Wabash National showed off a 33-foot-pup, one of the size/weight proposals debated in Washington last year, at the Technology & Maintenance Council’s 2014 annual meeting. Photo: Tom Berg

Wabash National showed off a 33-foot-pup, one of the size/weight proposals debated in Washington last year, at the Technology & Maintenance Council’s 2014 annual meeting. Photo: Tom Berg

After five years of presenting an official united front on the issue of truck sizes and weights, American Trucking Associations and the Truckload Carriers Association are going their separate ways.

During its recent convention in Las Vegas, TCA officially changed its policy to endorse the current five-axle, 80,000-pound federal weight limit. Since 2011, TCA and ATA had been united in endorsing two different options to increase current truck size/weight regulations: a five-axle, 88,000-pound weight limit or six-axle, 97,000-pound limit.

At that time, ATA and the Coalition for Transportation Productivity had been lobbying for a limit of 97,000 pounds on a new six-axle configuration. Truckload carriers, however, did not like the plan because it would mean investing in new equipment and likely would not mean increased revenue to offset that expense. The two groups forged the dual-option compromise in order to present a united front to government officials.

That has changed following heated truck size and weight battles on Capitol Hill last year. According to its website, the group amended its size and weight policy on March 6 to read, “TCA supports a policy of no increase in truck weight, however as an association, we will continue to examine components of increasing productivity as they arise.”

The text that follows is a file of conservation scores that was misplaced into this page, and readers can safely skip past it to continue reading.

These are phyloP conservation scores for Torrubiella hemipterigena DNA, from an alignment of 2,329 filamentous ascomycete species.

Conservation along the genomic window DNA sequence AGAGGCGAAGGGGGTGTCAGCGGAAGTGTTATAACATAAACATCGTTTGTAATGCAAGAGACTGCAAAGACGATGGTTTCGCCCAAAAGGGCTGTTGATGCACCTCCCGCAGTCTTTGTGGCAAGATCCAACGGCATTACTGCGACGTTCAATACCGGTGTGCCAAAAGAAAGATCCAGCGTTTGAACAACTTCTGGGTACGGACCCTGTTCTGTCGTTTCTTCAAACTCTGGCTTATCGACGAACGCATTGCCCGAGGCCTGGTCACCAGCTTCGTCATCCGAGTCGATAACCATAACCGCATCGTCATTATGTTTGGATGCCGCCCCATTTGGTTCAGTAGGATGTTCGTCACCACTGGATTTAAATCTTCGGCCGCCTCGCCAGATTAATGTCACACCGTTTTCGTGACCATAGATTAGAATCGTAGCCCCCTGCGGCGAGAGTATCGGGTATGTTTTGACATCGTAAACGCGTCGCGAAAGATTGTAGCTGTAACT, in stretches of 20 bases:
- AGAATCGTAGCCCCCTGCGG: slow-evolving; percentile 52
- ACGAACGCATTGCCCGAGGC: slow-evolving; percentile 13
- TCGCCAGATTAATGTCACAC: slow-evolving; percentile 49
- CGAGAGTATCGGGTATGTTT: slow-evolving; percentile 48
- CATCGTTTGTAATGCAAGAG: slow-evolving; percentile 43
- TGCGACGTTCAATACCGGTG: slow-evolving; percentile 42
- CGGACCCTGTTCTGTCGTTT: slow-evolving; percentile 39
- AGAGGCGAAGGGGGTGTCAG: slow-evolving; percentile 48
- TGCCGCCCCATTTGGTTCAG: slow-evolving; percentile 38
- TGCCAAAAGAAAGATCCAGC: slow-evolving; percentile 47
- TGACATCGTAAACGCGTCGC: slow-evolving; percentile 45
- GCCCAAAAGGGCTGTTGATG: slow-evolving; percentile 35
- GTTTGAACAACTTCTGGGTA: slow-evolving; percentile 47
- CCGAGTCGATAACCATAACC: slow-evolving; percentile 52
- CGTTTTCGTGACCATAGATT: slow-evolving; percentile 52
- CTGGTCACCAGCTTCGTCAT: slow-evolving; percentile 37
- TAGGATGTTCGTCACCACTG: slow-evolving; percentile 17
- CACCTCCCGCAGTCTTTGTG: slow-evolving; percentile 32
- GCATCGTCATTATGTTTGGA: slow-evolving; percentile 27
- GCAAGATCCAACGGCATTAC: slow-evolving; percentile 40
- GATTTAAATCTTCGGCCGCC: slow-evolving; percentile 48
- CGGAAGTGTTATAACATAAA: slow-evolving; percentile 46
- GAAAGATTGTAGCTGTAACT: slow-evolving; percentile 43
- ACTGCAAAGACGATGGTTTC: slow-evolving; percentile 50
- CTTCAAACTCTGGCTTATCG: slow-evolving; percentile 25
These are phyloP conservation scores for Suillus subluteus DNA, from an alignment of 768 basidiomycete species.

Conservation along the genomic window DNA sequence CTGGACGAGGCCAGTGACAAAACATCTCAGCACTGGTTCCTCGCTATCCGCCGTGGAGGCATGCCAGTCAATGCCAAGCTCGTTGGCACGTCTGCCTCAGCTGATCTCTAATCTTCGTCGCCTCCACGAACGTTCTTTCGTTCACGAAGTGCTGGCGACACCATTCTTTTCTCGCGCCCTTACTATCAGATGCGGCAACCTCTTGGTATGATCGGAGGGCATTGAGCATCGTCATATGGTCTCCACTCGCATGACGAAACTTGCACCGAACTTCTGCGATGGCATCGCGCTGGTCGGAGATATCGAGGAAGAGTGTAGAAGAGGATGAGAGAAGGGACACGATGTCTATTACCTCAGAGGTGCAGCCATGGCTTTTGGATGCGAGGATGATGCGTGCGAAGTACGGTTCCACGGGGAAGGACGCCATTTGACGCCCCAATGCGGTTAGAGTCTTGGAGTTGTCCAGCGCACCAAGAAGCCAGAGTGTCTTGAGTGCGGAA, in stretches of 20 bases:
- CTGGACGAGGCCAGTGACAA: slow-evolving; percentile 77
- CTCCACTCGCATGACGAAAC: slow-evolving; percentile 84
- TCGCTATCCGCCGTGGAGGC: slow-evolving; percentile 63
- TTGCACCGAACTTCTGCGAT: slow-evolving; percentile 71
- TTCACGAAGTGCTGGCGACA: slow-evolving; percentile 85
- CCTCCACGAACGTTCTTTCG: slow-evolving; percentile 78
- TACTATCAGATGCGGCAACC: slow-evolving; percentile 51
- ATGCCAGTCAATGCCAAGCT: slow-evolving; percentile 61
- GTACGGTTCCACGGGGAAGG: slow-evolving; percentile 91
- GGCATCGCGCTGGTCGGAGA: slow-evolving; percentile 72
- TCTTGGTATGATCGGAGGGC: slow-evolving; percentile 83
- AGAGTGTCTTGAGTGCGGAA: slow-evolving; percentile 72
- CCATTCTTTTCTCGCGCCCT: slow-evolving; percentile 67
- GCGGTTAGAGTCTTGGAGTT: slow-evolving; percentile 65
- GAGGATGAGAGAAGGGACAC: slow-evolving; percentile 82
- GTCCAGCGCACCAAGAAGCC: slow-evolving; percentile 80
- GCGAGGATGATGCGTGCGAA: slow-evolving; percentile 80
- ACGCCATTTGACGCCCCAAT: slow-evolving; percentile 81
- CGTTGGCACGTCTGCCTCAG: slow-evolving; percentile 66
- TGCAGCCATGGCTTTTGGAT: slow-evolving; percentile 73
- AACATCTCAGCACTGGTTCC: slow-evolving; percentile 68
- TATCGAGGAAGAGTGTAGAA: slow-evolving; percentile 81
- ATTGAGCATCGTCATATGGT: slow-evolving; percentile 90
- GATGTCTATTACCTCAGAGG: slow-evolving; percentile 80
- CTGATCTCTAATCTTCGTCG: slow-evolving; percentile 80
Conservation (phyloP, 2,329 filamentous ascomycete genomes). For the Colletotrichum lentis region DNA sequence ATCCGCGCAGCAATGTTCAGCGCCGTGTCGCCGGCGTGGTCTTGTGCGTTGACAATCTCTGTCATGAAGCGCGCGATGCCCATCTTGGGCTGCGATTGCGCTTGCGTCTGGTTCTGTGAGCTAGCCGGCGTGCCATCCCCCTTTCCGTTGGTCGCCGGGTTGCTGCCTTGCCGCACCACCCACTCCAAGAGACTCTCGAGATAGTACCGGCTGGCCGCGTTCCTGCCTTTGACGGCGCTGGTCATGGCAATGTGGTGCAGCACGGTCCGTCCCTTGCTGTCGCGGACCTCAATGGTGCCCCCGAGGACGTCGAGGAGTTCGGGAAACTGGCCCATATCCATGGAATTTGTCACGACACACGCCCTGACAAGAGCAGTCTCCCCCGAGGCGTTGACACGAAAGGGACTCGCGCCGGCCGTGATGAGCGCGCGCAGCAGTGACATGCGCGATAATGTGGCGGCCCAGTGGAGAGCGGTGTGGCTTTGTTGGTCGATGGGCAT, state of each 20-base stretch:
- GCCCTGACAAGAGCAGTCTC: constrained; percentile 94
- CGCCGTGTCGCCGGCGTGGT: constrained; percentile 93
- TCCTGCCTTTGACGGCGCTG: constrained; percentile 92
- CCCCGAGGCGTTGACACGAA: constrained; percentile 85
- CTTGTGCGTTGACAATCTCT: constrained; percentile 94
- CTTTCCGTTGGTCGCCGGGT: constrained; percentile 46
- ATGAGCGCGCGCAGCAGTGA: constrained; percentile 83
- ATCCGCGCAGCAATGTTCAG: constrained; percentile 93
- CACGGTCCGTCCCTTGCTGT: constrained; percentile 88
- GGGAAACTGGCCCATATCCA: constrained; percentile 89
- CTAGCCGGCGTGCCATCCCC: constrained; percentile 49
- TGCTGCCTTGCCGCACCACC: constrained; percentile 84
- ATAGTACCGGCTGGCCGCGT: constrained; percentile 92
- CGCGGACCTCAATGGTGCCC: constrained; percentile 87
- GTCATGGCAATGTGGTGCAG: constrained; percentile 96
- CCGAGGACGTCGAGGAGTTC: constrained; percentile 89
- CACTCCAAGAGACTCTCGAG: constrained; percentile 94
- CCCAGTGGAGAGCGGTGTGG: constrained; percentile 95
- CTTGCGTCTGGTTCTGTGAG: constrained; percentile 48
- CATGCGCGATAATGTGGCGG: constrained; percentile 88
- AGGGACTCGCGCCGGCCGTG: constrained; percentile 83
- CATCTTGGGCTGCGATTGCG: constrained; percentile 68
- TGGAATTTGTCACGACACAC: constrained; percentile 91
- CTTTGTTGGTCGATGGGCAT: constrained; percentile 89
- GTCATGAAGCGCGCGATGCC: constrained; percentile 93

When asked to comment, American Trucking Associations provided the following statement: "ATA's policy supports safely improving the size and weight of large trucks. However, ATA is not currently pursuing any change in federal policy. ATA's policy stance comes from direction we've received from our Executive and Strategic Action Committees, and was made well before TCA's board narrowly voted to change its policy."

Highway bill battle

Last year, as Congress worked to pass a long-overdue highway bill, the issue of truck sizes and weights was a controversial one on Capitol Hill.

ATA added a new wrinkle by lobbying, not for heavier trucks, but for longer ones, supporting a provision to allow twin 33-foot trailers in the less-than-truckload sector, pushed by FedEx Chairman Frederick Smith.

TCA was one of the groups that lobbied against it, contending that allowing twin 33-foot trailers would require carriers currently operating single 51- to 53-foot trailers to rapidly switch over to the twin 33-foot configuration in order to remain competitive on a basis of volume per load. It also cited concerns about driver safety, the driver shortage, truck parking, increased operating costs and loss of resale value of single trailers which would suddenly become “obsolete.”

It was a battle illustrating how diverse and divided the trucking industry is. In addition to TCA, against the measure were 13 truckload and two LTL carriers, who wrote a letter opposing it; the state trucking associations of Arizona, Louisiana and Mississippi; The Trucking Alliance (a coalition of trucking businesses that lobbies for safety improvements); and the International Brotherhood of Teamsters.